The reason for the news is that Twitter has just blocked Meerkat from accessing the social media giant's social graph, which is the data that shows who follows who. This is an especially big deal for an app like Meerkat, as Twitter's user base has been essentially the foundation of their own group of users. Before this blockage by Twitter, a Meerkat user could follow all of their friends by using Twitter's social graph to see who else was using the new app.
But you may be asking yourself why you should care or how this will affect you. And the answers to those questions are you shouldn't and it won't...yet. So let's explore why Meerkat, if able to overcome this blow to their business model, may be something that you or your store could utilize in the future.
With a name straight out of a startup name generator, Meerkat is best described as a live-video streaming app, which is exactly how it sounds. Only available on iOS right now, Meerkat users simply sign on and either start streaming to their own followers or begin watching another user's ongoing video.
On the surface, that sounds like it might be kind of boring. A bunch of other apps let you take video and the real-lifeness of a live stream seems considerably less interesting than a choreographed Vine or Instagram video. But if you get creative, a live stream combined with the mobility of an app can become compelling rather quickly.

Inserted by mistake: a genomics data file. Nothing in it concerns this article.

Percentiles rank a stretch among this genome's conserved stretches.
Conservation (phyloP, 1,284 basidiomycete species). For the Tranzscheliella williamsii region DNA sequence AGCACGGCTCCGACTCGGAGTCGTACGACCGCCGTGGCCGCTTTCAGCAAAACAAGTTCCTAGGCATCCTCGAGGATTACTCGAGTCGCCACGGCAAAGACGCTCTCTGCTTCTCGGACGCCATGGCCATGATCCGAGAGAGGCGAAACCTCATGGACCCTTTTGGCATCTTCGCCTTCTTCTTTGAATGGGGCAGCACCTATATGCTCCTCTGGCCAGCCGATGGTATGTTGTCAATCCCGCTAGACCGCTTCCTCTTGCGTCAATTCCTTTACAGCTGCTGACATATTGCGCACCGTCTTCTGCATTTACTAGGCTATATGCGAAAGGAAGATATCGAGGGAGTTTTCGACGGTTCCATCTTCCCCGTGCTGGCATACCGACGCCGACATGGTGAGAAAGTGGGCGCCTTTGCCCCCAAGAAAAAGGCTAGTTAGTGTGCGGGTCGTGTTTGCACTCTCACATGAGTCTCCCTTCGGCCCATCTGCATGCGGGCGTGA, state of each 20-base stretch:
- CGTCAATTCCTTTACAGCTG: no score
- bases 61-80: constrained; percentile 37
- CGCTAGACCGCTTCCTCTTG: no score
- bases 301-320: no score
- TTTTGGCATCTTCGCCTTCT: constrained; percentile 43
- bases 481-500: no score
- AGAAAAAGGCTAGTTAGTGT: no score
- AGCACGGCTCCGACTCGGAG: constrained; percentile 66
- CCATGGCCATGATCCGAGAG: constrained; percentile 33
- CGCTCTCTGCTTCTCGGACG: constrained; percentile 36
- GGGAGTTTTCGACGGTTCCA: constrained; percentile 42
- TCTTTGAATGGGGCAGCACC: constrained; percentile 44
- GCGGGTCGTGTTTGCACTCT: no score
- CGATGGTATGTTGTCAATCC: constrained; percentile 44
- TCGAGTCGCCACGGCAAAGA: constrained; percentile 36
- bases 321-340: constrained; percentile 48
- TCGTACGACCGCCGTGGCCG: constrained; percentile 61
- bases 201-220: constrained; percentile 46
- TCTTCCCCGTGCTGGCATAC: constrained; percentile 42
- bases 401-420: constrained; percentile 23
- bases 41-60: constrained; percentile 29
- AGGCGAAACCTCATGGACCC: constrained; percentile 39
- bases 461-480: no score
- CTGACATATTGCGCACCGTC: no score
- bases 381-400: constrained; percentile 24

The most interesting part about Meerkat, outside of the Twitter situation, is how quickly the app has grown. Just launched on March 1st, they now have over 100,000 users after just a little over two weeks. There's a good chance that, with all this press, you know somebody who is using or has used Meerkat since it launched.
In fact, the company's rapid growth may have played a role in Twitter shutting down its access to their social graphs. As it turns out, Twitter just invested in a very Meerkat-like app called Periscope, and understandably wants that app to control the mobile live-streaming market. Twitter hasn't come out and explicitly said that this was a big reason for pulling the plug on Meerkat, but it's hard to believe that it had zero effect on the decision.
Twitter's motivations aside, Meerkat may have already built up enough of a user base that they'll be able to keep growing under their current circumstances. Someday, this may be an app that you could use to its advantage as well, perhaps by giving virtual tours of your store or promoting a campus event. While it may be a while before you'll feel the need to put in that much effort on what is currently a small startup app, Meerkat or something like it looks like it could be the next big thing in social media.